Public Scoping Comments Sought for Proposed Wildlife Viewing Plan in Many Glacier Valley
Contact: Amy Vanderbilt, 406 888-5838
Contact: Wade Muehlhof, 406 888-7895
WEST GLACIER, MONT. – Officials at Glacier National Park are seeking comments to help in the preparation of an environmental assessment (EA) for the development of a Wildlife Viewing Plan for the Many Glacier developed area.
Located in the northeast portion of the park, the Many Glacier Area offers a variety of experiences for visitors including majestic landscapes, lakes and waterfalls, popular trails and countless recreational opportunities, significant historic buildings to outstanding wildlife viewing opportunities. This area draws visitors from around the world. It is a landscape where three valleys and several vegetation zones converge, forming a crossroad for many different wildlife species. These valleys provide natural travel corridors for wildlife including bighorn sheep, black and grizzly bears, mountain goats, wolves, wolverine, and many other species. Its highly productive habitats of riparian woodlands, sedge meadows and wetlands support many different species.
The Many Glacier road bisects the travel corridors for these species in addition to providing visitor access to the area and outstanding opportunities to view wildlife in their natural habitat. Heavy visitor traffic, large bear jams and other safety concerns, combined with new knowledge and understanding about how wildlife travel through and within this region has resulted in the need for the National Park Service (NPS) to look for ways to protect wildlife while continuing to provide visitors with safe viewing opportunities in this corridor.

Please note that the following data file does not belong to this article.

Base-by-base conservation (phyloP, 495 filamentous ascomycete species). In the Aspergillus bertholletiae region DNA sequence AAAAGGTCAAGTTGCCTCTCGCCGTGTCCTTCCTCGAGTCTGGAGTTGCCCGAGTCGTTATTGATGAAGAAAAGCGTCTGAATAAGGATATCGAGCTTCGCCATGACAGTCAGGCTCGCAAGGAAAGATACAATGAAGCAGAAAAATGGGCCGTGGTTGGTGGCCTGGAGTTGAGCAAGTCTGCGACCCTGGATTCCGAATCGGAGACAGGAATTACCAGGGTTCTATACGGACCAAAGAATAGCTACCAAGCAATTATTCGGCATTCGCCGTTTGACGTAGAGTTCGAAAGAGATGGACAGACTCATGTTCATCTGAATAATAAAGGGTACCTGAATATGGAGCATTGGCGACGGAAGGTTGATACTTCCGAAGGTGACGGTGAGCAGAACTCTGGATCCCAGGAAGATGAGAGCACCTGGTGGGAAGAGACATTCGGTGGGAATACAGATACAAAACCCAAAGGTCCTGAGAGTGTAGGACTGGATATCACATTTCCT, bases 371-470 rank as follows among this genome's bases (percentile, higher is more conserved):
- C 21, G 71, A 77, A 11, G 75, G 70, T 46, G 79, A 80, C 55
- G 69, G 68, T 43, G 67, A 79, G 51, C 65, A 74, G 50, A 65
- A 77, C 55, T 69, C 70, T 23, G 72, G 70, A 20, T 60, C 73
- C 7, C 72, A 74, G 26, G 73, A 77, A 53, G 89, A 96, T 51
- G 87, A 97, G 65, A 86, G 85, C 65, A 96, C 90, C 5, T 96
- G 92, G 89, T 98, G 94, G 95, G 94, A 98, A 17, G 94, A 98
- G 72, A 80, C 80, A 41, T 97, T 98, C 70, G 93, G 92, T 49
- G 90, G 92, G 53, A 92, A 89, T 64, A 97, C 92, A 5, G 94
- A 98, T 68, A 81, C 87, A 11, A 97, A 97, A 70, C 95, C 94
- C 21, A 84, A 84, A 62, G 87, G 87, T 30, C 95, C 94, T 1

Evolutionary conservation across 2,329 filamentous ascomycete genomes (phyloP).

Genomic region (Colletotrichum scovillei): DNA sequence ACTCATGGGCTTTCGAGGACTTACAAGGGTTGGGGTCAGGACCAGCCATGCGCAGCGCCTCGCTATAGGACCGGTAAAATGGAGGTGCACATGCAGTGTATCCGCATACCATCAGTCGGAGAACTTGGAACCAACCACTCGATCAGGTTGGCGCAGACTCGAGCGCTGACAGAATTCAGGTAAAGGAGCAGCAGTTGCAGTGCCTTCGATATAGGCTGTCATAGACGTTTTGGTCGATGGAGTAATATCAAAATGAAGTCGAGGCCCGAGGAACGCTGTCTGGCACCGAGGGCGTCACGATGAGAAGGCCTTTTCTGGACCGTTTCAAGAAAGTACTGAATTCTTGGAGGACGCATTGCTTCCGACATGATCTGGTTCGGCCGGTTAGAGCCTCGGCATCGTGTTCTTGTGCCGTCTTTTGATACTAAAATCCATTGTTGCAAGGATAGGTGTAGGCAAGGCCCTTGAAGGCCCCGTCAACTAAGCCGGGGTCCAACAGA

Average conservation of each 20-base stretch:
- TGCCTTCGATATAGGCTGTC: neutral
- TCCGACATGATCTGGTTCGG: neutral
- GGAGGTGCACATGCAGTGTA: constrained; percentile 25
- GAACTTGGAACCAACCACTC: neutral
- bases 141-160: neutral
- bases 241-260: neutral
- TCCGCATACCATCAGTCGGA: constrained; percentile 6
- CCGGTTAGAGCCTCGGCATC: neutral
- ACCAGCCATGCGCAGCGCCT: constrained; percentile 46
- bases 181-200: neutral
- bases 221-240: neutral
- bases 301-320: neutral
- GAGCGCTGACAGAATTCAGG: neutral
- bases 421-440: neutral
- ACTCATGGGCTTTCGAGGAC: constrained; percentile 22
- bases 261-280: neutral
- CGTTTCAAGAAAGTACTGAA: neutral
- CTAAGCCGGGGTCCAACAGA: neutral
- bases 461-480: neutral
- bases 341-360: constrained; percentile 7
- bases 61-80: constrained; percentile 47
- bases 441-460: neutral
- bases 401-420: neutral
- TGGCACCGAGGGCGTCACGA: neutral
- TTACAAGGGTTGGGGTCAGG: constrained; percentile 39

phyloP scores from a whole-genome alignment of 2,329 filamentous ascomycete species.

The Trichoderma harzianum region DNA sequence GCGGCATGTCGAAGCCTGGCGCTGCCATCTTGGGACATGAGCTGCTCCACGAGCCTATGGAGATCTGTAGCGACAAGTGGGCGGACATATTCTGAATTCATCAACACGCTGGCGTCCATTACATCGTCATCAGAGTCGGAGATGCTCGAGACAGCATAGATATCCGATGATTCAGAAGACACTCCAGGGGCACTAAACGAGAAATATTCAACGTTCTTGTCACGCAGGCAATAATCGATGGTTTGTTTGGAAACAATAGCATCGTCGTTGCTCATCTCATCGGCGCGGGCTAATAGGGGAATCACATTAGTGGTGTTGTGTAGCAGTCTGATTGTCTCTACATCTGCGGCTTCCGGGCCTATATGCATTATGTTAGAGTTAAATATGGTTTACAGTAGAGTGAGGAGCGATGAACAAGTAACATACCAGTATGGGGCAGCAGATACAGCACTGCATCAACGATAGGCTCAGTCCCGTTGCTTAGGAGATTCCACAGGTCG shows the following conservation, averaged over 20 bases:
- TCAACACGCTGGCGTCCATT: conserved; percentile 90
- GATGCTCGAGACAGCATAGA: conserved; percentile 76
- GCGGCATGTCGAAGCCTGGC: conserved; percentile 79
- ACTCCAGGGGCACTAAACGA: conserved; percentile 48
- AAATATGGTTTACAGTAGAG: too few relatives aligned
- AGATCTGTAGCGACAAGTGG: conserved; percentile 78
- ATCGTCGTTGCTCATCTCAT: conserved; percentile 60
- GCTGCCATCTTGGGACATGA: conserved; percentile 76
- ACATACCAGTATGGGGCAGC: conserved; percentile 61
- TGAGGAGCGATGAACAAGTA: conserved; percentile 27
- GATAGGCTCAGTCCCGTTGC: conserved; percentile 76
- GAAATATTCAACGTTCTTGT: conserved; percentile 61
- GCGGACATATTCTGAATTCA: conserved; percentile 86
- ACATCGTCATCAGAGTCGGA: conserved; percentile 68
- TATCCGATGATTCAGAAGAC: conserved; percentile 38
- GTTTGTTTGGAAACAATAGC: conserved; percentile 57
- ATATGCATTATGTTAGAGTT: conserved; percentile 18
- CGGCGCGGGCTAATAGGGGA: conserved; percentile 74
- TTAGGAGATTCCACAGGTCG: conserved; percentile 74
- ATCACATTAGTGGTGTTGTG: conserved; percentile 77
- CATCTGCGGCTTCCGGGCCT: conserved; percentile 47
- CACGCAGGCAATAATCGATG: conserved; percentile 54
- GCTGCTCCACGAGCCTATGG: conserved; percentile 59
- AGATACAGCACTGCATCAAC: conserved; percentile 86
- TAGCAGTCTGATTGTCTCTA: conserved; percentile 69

Human presence and activity that is too close to wildlife can disrupt feeding, caring for young and the animal’s movement through an area. In particular with regard to bears, Glacier’s Superintendent Chas Cartwright stated, "An identified goal of Glacier National Park’s Bear Management Plan is to minimize the number of incidents involving bear/human confrontations. This involves making a concerted effort to reduce or eliminate interactions between bears and humans. Visitor education is critical, but it is also crucial that the NPS remain proactive in doing all we can to manage the park for both resources and visitors." He added, "Keeping visitors and wildlife apart is vital to maintaining "wild wildlife" populations that are NOT overly familiar with humans."
At this time, a number of ideas are being considered. These include new exhibits on wildlife viewing, enlarging some pullouts and/or adding new ones in safer locations to view wildlife, reducing the size or removing pullouts altogether in known wildlife crossing areas or those pullouts that place visitors in close proximity to wildlife, lowering speed limits along the entire road or portions of it, constructing viewing platforms at pullouts and at the Swiftcurrent parking lot, and also providing ranger naturalists and spotting scopes at pullouts along the road.
Scoping is an early and open process which occurs at the beginning of the planning process to provide the public an opportunity to give input, ideas and express concerns prior to the development of the plan and its associated EA. Scoping comments are used to identify issues and alternatives that should be addressed in the EA. Once the Plan/EA has been written, the public will be provided the opportunity to review and provide comments.
Comments can be provided directly through the National Park Service’s planning website. Go to http://parkplanning.nps.gov/glac and select this project. Written comments can also be mailed to: Superintendent, Glacier National Park, Attention: Wildlife Viewing Plan P.O. Box 128, West Glacier, Montana 59936. All comments are due no later than Monday, November 30, 2009.
- NPS -
Did You Know?
Did you know that in 1932, Glacier National Park and Waterton Lakes National Park became the world’s first International Peace Park due to the good work between the two nation’s rotary clubs?